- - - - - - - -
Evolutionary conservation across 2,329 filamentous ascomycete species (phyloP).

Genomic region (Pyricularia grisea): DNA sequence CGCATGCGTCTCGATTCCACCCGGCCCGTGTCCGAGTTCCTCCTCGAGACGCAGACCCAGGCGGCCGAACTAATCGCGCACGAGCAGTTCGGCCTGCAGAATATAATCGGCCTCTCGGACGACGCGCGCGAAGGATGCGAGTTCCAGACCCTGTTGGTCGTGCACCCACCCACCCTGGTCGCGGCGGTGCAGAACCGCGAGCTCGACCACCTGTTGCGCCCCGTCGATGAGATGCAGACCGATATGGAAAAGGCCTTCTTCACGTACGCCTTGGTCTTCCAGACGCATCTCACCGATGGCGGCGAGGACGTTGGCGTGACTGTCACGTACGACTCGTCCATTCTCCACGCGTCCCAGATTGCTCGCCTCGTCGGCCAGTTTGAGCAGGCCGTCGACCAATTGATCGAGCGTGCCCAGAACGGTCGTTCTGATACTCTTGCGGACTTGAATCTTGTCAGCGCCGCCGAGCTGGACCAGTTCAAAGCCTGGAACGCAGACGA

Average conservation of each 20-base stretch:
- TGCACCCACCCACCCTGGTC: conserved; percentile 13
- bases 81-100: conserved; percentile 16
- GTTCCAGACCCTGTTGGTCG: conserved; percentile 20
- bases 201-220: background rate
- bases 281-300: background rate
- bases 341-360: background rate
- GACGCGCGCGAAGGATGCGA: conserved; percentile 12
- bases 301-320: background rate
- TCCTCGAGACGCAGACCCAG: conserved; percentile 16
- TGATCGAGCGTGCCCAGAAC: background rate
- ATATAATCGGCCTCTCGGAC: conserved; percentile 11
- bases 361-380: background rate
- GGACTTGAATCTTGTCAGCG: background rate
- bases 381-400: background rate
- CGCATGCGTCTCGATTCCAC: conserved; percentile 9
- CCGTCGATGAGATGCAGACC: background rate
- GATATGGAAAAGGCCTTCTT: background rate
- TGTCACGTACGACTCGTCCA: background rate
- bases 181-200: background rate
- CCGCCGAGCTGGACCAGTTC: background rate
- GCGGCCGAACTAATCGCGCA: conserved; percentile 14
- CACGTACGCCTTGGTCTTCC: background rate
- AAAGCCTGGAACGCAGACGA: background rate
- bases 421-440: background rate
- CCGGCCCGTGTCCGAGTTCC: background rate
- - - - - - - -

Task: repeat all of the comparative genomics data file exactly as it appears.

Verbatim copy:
Evolutionary conservation across 2,329 filamentous ascomycete species (phyloP).

Genomic region (Pyricularia grisea): DNA sequence CGCATGCGTCTCGATTCCACCCGGCCCGTGTCCGAGTTCCTCCTCGAGACGCAGACCCAGGCGGCCGAACTAATCGCGCACGAGCAGTTCGGCCTGCAGAATATAATCGGCCTCTCGGACGACGCGCGCGAAGGATGCGAGTTCCAGACCCTGTTGGTCGTGCACCCACCCACCCTGGTCGCGGCGGTGCAGAACCGCGAGCTCGACCACCTGTTGCGCCCCGTCGATGAGATGCAGACCGATATGGAAAAGGCCTTCTTCACGTACGCCTTGGTCTTCCAGACGCATCTCACCGATGGCGGCGAGGACGTTGGCGTGACTGTCACGTACGACTCGTCCATTCTCCACGCGTCCCAGATTGCTCGCCTCGTCGGCCAGTTTGAGCAGGCCGTCGACCAATTGATCGAGCGTGCCCAGAACGGTCGTTCTGATACTCTTGCGGACTTGAATCTTGTCAGCGCCGCCGAGCTGGACCAGTTCAAAGCCTGGAACGCAGACGA

Average conservation of each 20-base stretch:
- TGCACCCACCCACCCTGGTC: conserved; percentile 13
- bases 81-100: conserved; percentile 16
- GTTCCAGACCCTGTTGGTCG: conserved; percentile 20
- bases 201-220: background rate
- bases 281-300: background rate
- bases 341-360: background rate
- GACGCGCGCGAAGGATGCGA: conserved; percentile 12
- bases 301-320: background rate
- TCCTCGAGACGCAGACCCAG: conserved; percentile 16
- TGATCGAGCGTGCCCAGAAC: background rate
- ATATAATCGGCCTCTCGGAC: conserved; percentile 11
- bases 361-380: background rate
- GGACTTGAATCTTGTCAGCG: background rate
- bases 381-400: background rate
- CGCATGCGTCTCGATTCCAC: conserved; percentile 9
- CCGTCGATGAGATGCAGACC: background rate
- GATATGGAAAAGGCCTTCTT: background rate
- TGTCACGTACGACTCGTCCA: background rate
- bases 181-200: background rate
- CCGCCGAGCTGGACCAGTTC: background rate
- GCGGCCGAACTAATCGCGCA: conserved; percentile 14
- CACGTACGCCTTGGTCTTCC: background rate
- AAAGCCTGGAACGCAGACGA: background rate
- bases 421-440: background rate
- CCGGCCCGTGTCCGAGTTCC: background rate